Occupy Design is a grassroots project connecting designers with on-the-ground demonstrators in the Occupy Together movement. The project’s goal is to create freely available visual tools around a common graphic language to unite the 99%. The project places an emphasis on producing infographics and icons to improve the communication of the movement’s messages and the data surrounding them across the world.
The site includes a showcase of existing designs, a how-to guide for demonstrators, a graphic toolkit for designers, and a platform for the community to suggest ideas for designs. The project was created in less than 24 hours October 14-15 weekend by a team of designers, programmers, artists, and demonstrators in San Francisco as part of three concurrent creative hackathons across the country to support Occupy Together.
As part of their planning process, team members spoke with demonstrators from Occupy San Francisco, who gave pointed insight into their on-the-ground needs, and reiterated the value of well-designed, universal signage. The project focuses on three main areas – infographic protest signs to bring data visualization to the street; logistical signs to streamline occupations; and a set of custom-designed, open-source visual icons around social justice themes. The focus on infographics stemmed from the desire to bring graphic representation of statistical evidence to the forefront of the movement on the ground – rather than being limited to independent computer screens.
We are also inspired by The Noun Project, which collects, organizes and adds to the highly recognizable symbols that form the world’s visual language, so we may share them in a fun and meaningful way. We custom-design many of our icons, and also pull in relevant imagery from many sources, including The Noun Project.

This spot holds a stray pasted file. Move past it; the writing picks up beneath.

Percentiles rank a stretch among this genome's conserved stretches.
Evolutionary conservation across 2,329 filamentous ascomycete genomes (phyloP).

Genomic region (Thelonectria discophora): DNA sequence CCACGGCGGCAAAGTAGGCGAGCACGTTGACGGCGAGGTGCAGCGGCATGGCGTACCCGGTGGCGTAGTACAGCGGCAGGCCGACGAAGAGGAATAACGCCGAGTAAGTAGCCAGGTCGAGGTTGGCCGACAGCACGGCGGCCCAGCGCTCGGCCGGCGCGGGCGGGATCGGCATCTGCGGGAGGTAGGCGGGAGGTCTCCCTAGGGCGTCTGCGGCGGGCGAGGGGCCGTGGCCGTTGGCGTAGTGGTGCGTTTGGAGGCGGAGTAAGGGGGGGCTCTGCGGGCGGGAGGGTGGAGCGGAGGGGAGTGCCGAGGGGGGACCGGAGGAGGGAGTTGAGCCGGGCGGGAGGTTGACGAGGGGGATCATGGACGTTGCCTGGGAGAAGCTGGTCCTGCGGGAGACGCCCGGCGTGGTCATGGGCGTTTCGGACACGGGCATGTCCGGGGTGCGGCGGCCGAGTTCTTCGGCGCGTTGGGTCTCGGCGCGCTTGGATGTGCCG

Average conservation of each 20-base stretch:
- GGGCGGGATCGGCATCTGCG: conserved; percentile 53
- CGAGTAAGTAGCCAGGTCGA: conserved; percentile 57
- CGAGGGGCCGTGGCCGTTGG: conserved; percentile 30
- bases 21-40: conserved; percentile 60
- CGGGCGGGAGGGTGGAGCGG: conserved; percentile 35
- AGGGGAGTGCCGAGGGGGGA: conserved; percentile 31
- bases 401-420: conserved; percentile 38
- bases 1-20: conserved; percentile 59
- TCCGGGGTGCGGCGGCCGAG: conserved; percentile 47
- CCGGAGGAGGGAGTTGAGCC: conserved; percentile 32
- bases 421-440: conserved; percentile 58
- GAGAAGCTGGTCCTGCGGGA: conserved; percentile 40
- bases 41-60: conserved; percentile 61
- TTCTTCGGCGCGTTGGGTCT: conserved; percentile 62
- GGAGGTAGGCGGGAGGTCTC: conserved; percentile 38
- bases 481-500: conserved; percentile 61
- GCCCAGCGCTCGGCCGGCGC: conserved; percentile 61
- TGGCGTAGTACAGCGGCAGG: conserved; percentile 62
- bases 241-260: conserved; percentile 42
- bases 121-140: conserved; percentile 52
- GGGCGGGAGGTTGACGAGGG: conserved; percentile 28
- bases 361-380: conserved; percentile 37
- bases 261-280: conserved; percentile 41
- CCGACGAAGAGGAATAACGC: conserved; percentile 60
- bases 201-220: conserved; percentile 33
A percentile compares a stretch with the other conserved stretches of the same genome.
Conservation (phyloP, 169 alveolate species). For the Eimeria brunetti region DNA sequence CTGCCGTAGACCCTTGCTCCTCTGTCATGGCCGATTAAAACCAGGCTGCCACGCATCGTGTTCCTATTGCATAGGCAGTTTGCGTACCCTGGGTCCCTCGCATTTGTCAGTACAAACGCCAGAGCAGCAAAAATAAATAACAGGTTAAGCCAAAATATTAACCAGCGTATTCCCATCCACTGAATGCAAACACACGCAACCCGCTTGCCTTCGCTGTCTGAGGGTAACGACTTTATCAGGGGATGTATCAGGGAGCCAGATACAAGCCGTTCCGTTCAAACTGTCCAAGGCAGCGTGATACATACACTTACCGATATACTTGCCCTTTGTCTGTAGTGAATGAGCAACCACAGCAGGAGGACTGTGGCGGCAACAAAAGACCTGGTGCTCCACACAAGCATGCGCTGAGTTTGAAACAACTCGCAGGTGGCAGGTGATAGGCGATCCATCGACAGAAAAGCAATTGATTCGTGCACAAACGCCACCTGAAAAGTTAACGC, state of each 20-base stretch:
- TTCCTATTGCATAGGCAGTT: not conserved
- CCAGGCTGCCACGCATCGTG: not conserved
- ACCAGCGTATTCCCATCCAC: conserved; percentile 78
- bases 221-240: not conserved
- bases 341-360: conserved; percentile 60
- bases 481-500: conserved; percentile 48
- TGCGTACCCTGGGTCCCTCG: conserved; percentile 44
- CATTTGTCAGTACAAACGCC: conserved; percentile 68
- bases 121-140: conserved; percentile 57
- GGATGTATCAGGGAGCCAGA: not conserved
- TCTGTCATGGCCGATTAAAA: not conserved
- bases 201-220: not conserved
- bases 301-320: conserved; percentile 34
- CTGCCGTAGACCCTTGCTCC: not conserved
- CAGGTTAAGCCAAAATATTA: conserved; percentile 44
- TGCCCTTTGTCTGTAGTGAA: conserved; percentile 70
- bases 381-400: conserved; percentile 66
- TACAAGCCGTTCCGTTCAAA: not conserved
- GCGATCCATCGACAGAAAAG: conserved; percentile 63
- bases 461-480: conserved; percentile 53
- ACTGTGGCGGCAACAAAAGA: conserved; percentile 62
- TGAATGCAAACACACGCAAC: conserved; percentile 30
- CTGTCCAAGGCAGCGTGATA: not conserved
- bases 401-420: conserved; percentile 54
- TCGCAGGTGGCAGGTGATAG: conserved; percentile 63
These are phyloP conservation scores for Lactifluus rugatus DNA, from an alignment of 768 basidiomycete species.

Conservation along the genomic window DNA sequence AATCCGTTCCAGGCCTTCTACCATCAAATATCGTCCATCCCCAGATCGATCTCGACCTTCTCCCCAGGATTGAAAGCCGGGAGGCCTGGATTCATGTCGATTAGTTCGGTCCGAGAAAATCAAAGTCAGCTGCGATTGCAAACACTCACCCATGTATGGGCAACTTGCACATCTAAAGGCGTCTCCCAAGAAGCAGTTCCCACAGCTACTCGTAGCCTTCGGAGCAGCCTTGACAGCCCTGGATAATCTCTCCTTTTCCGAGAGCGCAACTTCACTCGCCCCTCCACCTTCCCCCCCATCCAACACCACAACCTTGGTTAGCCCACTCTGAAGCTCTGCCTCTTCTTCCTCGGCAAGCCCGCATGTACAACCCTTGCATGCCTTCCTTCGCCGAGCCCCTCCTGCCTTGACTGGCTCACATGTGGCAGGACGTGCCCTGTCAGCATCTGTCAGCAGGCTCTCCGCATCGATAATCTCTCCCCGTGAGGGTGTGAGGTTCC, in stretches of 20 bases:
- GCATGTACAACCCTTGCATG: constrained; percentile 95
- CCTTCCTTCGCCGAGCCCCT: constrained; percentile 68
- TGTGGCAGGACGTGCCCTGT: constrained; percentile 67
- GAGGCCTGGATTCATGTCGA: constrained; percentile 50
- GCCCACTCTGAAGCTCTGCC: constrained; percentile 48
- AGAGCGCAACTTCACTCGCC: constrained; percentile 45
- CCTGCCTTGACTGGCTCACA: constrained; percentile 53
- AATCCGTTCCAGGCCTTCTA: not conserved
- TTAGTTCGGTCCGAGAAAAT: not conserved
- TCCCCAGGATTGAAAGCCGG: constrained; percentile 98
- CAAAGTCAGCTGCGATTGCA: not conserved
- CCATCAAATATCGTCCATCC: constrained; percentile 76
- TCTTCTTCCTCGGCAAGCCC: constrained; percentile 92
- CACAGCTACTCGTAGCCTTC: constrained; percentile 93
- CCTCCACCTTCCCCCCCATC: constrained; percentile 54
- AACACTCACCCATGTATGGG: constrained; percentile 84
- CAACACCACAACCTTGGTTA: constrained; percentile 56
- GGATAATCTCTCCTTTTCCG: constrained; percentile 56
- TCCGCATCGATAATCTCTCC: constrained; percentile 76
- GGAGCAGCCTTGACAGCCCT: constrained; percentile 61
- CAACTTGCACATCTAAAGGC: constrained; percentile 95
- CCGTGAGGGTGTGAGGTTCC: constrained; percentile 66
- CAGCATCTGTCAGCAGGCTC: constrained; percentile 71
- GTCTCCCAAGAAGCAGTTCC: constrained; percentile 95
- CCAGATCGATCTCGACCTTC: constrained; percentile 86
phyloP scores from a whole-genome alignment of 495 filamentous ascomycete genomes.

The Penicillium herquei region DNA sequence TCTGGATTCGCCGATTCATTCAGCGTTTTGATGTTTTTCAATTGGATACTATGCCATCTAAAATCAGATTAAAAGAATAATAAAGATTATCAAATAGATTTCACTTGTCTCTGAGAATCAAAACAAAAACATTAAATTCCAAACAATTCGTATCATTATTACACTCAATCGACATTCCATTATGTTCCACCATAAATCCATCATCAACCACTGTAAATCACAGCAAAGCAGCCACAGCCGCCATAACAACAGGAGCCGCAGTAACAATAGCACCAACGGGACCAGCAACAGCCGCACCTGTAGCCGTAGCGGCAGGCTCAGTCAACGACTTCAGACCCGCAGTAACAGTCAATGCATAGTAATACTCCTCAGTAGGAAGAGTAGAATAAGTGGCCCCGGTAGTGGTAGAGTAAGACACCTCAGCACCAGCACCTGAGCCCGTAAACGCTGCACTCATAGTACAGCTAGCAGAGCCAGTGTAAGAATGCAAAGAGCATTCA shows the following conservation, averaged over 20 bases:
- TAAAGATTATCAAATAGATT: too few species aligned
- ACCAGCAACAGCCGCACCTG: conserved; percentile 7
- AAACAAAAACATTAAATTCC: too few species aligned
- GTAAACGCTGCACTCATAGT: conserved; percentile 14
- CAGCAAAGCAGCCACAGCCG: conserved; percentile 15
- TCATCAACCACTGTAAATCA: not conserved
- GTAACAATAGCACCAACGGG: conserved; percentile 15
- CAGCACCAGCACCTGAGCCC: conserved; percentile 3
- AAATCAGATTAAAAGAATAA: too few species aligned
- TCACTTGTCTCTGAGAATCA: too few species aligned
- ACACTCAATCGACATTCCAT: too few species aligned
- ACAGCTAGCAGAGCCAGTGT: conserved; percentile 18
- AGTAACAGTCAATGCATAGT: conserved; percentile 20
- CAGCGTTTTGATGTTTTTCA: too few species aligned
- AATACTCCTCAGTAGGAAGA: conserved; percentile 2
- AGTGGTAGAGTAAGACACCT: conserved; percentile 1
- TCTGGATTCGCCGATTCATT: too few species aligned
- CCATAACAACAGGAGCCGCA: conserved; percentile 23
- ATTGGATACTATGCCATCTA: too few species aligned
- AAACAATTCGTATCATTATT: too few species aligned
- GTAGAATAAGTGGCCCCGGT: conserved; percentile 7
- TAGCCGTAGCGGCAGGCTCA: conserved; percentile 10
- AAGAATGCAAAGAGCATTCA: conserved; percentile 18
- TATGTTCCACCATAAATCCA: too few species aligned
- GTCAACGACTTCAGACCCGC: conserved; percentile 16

OccupyDesign is an independent, unaffiliated, and nonpartisan grassroots initiative.
Last weekend, San Francisco, New York, and Washington, D.C. hosted spontaneous “Hackathons” to brainstorm how to use various platforms to help Occupy Wall Street. One of the ideas hatched was Occupy Design, a new website that gives a “visual language” to protesters across the country. Jake Levitas, a designer from San Francisco who’s heading up the project, says it’s a chance to fight back at media who characterize the movement as directionless.
“These are people who have valid concerns grounded in reality and grounded in data that can be communicated visually,” Levitas says. “If we get these signs on CNN instead of the ones that say ‘Screw capitalism’ on a piece of cardboard,” viewers don’t see a generic grievance but “exactly how people are being screwed and by how much. It’s a lot harder to argue with statistics than it is with talking points.”
The site provides big-think infographics that illustrate data on the wealth gap, symbols for overarching concepts like “justice” and “community,” and practical signs to use on the ground like “toilet” and “landfill.” Levitas says it’s a chance for designers and techies to contribute to the movement, even if they can’t make it to a protest.
“There’s all this untapped potential for people who are extremely talented,” he says. “It’s essentially a way to connect occupiers and designers. Everyone has a different role in this movement.”